Tip: Are you looking for additional cybersecurity protections for highly sensitive roles? In those situations, consider using biometric authentication. The hassle is worth it when it comes to protecting sensitive user accounts held by executives, traders, and senior managers. What are companies currently using? CNN reports that fingerprints and facial scans are the most popular biometric authentication choices.

People and Process Solutions to Support SSO

What if an outside contractor pretends to be a maintenance person and gains access to your bank? That’s just one example where people and process vulnerabilities remain even after you have a robust system in place. Let’s start with a closer look at password training for employees.

Augment SSO with Password Training

When you put a SSO solution in a financial company, two things will happen. First, your employees will have fewer passwords to manage. Second, there will be increased expectations on the remaining passwords. To help your employees stay secure, offer a password management training session.

Start with Why

Before you get into technical guidance, start with your rationale for providing password management training in the first place.

  • Review password problems in the news: Cybersecurity may feel like old news for some people in your company. That’s why you need to present recent security stories. In 2018, Cosmos bank in India lost over $10 million due to a hack. It’s a reminder that good password security and supporting systems are required.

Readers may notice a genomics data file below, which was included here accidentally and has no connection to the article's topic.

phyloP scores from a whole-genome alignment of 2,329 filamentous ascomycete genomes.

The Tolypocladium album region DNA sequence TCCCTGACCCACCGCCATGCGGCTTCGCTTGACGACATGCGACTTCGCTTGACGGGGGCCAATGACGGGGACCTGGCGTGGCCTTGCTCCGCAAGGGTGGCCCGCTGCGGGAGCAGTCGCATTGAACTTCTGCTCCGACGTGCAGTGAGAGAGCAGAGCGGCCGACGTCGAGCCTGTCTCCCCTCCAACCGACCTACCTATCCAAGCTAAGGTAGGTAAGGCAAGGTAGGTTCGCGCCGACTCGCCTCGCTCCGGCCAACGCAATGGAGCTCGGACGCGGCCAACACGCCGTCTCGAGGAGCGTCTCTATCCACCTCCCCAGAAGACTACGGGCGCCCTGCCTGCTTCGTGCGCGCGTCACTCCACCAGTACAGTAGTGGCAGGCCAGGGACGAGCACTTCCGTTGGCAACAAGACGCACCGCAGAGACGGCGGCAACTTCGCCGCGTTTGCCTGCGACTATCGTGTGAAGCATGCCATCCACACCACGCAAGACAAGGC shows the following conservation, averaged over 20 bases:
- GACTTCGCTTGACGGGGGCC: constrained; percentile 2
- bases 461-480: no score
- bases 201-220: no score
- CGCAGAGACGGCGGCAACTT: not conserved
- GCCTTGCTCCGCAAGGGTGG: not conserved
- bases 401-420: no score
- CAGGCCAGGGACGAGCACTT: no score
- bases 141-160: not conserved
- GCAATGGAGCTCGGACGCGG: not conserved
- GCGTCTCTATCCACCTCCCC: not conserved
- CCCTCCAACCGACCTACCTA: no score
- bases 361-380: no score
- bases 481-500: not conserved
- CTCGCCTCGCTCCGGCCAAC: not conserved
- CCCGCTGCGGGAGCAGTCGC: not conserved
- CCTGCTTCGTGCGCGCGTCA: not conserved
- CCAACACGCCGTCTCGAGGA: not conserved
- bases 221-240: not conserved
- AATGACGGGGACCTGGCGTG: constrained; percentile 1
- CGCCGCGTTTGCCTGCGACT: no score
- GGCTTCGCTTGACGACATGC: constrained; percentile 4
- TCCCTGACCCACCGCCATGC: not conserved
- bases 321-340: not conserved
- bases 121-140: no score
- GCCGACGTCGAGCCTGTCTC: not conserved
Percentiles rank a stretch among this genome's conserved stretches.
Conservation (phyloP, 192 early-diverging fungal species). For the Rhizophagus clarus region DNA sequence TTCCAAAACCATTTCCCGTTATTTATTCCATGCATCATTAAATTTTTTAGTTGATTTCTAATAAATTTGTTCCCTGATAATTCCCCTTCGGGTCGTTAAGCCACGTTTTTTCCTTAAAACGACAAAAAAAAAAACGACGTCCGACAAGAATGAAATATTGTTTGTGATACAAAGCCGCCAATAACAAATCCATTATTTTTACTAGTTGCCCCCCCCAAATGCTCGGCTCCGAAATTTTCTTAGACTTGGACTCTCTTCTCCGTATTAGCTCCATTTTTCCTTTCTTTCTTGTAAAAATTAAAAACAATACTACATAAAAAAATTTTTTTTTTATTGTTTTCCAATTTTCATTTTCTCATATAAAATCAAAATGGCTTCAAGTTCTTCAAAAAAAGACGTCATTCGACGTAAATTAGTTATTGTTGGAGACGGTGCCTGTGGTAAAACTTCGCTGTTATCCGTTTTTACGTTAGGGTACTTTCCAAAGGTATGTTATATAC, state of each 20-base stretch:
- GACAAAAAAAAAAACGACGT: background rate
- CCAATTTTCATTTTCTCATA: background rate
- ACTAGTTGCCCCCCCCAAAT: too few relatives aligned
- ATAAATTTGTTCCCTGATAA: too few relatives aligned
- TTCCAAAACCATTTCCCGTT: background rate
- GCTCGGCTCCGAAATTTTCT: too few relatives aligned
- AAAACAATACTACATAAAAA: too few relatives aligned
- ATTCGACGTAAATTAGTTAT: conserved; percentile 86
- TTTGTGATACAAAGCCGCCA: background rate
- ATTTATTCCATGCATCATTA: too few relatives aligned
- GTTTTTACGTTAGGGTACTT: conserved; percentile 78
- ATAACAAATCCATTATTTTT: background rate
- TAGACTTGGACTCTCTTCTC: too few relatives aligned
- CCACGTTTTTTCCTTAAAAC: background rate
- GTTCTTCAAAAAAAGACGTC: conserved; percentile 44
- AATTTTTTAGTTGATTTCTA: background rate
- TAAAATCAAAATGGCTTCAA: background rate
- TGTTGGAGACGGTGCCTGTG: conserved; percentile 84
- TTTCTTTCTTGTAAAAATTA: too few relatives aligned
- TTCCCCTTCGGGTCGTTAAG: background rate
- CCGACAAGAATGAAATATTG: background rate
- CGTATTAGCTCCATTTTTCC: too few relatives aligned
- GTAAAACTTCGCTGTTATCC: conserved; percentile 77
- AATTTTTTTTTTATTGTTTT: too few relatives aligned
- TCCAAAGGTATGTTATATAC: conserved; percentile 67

• Clarify your password management expectations: Ask your executives to personally present at the password training. Even a short introduction from the CEO or chief operating officer will send a strong message about the importance of the session.

Password Management Techniques

There are two specific areas to cover in your password training.

  • Review password requirements: Take the time to circulate and go through your password rules. If you suspect that current passwords are weak, you may want to ask everyone in the session to come up with new passwords during the session.
  • Highlight multi-factor authentication options: If your company offers MFA, provide training on how to use it. Using facial recognition takes a bit of practice, so give staff the opportunity to learn it in a low-pressure setting.

Resource: After you fix passwords and get single sign-on in place, what’s next? You need to implement access governance.

Integrate SSO into Your Bank Cybersecurity Program

Will using SSO improve your security? Yes. Will it prevent all attacks from succeeding? No. There’s no single silver bullet in security. Instead, you need to implement SSO. Next, you integrate that software into your broader security strategy. That means using metrics to track SSO adoption. It means checking to make sure new systems are plugged into the SSO. That’s the work of keeping your bank safe for the long term.

Written by Avatier